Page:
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The Link Between Social Media and Depression

HealthDay News
by By Len Canter
HealthDay Reporter
Updated: Dec 20th 2018

new article illustration

THURSDAY, Dec. 20, 2018 (HealthDay News) -- Facebook, Twitter, Instagram -- the list of popular social media outlets is long and always expanding. But could staying connected through them lead to depression?

That's the question posed by researchers from the University of Pittsburgh School of Medicine.

Nearly 1,800 Americans, aged 19 to 32, answered questionnaires about their activity on 11 popular social media sites. On average, the participants spent just over an hour a day in total on social media, and went to their accounts 30 times a week.

Whether engagement was measured in time or number of visits, the people in the top 25 percent of social media users had significantly higher odds of depression than the bottom 25 percent, between 1.7 and 2.7 times the risk.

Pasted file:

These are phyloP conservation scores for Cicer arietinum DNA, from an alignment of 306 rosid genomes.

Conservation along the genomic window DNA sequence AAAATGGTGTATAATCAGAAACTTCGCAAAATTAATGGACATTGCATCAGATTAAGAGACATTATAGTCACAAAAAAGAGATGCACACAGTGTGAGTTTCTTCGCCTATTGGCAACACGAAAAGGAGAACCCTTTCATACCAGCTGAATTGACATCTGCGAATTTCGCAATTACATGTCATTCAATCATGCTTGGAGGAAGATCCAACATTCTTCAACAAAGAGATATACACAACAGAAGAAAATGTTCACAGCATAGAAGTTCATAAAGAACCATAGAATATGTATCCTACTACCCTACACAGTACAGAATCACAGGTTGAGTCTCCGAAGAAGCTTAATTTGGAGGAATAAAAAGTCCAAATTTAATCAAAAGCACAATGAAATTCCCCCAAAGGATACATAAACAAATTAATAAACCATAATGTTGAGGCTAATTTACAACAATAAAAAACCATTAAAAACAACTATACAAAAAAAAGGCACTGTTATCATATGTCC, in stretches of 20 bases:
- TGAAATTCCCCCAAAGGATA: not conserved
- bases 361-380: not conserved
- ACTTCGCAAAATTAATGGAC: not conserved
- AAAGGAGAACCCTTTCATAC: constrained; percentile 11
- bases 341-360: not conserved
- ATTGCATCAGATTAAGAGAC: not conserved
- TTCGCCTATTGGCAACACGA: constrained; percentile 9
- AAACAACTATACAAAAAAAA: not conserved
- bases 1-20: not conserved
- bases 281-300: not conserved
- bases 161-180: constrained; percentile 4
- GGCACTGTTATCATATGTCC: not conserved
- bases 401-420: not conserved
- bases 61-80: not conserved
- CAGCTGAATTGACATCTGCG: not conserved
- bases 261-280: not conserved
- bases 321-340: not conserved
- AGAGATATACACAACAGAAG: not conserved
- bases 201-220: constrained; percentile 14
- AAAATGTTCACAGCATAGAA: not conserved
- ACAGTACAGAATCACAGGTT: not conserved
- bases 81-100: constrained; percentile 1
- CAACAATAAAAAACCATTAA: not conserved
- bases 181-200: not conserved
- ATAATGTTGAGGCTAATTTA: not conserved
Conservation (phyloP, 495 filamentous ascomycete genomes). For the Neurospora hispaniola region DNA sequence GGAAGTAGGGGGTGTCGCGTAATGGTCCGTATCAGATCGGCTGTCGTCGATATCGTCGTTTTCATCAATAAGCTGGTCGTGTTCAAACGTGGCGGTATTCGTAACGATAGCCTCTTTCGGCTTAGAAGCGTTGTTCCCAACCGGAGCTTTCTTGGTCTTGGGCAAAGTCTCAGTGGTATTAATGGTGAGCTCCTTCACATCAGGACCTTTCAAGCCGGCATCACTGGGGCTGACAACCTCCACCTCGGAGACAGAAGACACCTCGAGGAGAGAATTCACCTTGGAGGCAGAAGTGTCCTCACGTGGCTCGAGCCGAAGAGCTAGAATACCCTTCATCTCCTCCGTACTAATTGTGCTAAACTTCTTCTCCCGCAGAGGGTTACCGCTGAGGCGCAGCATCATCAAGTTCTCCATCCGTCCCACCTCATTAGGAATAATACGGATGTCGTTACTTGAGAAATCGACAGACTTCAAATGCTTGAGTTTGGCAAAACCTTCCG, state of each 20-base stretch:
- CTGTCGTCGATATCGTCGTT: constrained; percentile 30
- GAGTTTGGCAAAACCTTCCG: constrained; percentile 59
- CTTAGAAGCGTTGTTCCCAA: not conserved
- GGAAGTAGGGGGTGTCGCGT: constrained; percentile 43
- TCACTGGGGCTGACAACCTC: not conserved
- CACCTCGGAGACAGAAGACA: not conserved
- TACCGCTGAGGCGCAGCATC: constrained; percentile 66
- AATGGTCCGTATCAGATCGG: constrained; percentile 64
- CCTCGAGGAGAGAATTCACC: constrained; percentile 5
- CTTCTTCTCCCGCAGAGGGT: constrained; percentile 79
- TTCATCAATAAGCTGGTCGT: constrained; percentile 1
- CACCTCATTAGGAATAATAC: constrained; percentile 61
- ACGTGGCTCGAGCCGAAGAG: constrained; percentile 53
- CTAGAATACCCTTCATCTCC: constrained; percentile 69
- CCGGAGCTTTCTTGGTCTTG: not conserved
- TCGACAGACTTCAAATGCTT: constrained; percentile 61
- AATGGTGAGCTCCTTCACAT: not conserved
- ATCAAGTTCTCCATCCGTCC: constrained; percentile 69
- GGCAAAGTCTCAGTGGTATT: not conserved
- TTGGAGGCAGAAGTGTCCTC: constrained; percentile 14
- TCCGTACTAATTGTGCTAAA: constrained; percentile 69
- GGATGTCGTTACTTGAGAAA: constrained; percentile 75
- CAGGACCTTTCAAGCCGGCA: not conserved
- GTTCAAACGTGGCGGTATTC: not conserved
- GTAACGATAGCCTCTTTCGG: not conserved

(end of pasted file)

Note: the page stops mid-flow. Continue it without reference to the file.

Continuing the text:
What the research didn't unravel is what comes first -- time spent with social media, or depression. People experiencing depression could be using social media to fill a void in their lives. Or social media may lead to depression and, in turn, more social media.

Social media-depression connections:

  • Seeing other people's postings could make you believe your life is inferior.
  • Excessive use could be a sign of internet addiction, which has been linked with depression.
  • You may be at greater risk of cyber-bullying, which can lead to feelings of depression.

Could you be going though depression? It can be hard sometimes to recognize it in yourself. The Depression and Bipolar Support Alliance has information to help you identify your feelings and work through them. Depression treatment options include support groups, medication and talk therapy.

If you have depression, work with your health-care provider to find the right care specialists and the most effective treatment combination for you.

More information

The Depression and Bipolar Support Alliance has detailed information on depression and steps to take to treat it.